*By the way: Why do they call it “beluga” caviar, anyway? Belugas are mammals and don’t lay eggs. Caviar comes from sturgeon—and they look nothing like belugas. What’s up with that?

4/6 (70th hour)

Nineball Island, daybreak—Over the past few days, I’ve been filling out the schedule with a bit of dolphin training. This isn’t the most exciting work in the world, but I did discover a couple of tricks to make it less mind-numbing. First, if you press “2” on your Wii remote, it will change the angle of view from the standard facing-the-rubber-boat, affording some interesting views of you and the gang on the docks reacting to dolphin antics. When the thrill of that wears off (after about 3 minutes), I set things to free training (the little icon in the bottom right of the screen), and iron my clothes, make a sandwich, or see what else is on TV. Do this for about 1 hour and your dolphin should have learned all its tricks and is breaking its own records. Then run through the routine with your star, make sure Oceana exclaims it can’t do any better, work on the tricks that aren’t there yet and you’re ready the next time Hayako offers to test them. I’ve trained up Lilly and Frodo this way. It’s cheating, I suppose, and not exactly fair to the other characters, but hey, I’m the only one with a life outside the game.

After I gave three dolphin shows, one with each cetacean, our talent scout Finley made another appearance to tell us there was a narwhal that looked like it just might be the next Paoulian Idol. A performing narwhal? This I’ve got to see!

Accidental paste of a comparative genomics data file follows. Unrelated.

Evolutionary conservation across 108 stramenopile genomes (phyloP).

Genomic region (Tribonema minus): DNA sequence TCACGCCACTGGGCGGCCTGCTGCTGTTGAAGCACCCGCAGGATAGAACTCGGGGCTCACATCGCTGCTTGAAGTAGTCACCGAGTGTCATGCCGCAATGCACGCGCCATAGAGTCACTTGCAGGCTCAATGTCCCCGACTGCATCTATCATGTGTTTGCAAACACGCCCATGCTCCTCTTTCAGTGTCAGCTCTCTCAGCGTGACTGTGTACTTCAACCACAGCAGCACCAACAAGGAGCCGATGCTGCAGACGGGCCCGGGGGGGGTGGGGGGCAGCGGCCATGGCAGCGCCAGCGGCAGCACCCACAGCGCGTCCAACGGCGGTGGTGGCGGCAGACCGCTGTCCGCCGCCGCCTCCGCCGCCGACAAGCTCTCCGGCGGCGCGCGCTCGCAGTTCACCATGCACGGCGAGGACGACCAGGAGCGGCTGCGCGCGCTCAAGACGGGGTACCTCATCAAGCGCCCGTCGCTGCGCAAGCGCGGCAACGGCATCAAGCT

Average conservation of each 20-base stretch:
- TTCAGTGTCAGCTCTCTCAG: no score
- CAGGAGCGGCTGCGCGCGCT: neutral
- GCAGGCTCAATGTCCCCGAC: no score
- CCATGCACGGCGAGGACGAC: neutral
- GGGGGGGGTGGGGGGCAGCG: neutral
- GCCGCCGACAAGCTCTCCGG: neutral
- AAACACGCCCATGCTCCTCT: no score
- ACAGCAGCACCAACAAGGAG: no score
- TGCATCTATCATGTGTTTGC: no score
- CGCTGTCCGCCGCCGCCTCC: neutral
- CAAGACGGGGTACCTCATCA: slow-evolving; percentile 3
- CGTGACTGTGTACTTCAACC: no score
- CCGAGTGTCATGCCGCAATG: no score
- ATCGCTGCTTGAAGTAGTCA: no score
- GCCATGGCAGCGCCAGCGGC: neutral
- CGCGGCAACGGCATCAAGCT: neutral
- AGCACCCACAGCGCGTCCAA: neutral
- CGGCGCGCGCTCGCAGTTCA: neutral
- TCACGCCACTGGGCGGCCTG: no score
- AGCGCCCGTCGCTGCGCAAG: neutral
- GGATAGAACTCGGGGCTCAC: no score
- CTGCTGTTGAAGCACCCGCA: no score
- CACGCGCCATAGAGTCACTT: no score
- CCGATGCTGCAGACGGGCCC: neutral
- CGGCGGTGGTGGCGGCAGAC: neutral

Weddell Sea, later that day—On our way to the narwhal polo grounds, we run bang into a new legendary creature, the Ancient Mother. I guess this is the thing Jean-Eric said we might find at the north or south poles. I’m kind of disappointed because a.) it’s just an albino blue whale, and b.) we found it without even looking for it. Ah well. Never seen such large, kind eyes, etc., as the game enthuses. 

Ancient Mother---such large, kind eyes.

At the narwhal breathing hole,  I show the greenland shark who’s boss by pulsing it and go in search of our next star. A series of cut-scenes tells us we’re looking for a narwhal with a red tusk. This turns out to require some patience and quick reflexes. We have to go to the surface and wait for a red tusk to breach the water. Okay, but it’s whiteout conditions topside, and I can barely see any tusk, let alone a red one. When I think I see it I have to quickly find my equipment and dive. It takes about three or four tries to get the right one, a  piebald beauty with a long spiraling tooth that looks like it’s been painted with pink nail polish. I name her Pinky Tuscadero, after Fonzie’s girlfriend on “Happy Days.”  That time Pinky almost bit it in the demolition derby, and the Fonz got down on the track to declare his undying love and Pinky gave him her scarf to remember her by, that is true love, man. You say Romeo & Juliet, I say Fonzie & Pinky.

Anyway, we take Pinky back to Nineball Island and immediately put her in training, just so I can watch a narwhal do flips.

Pinky Tuscadero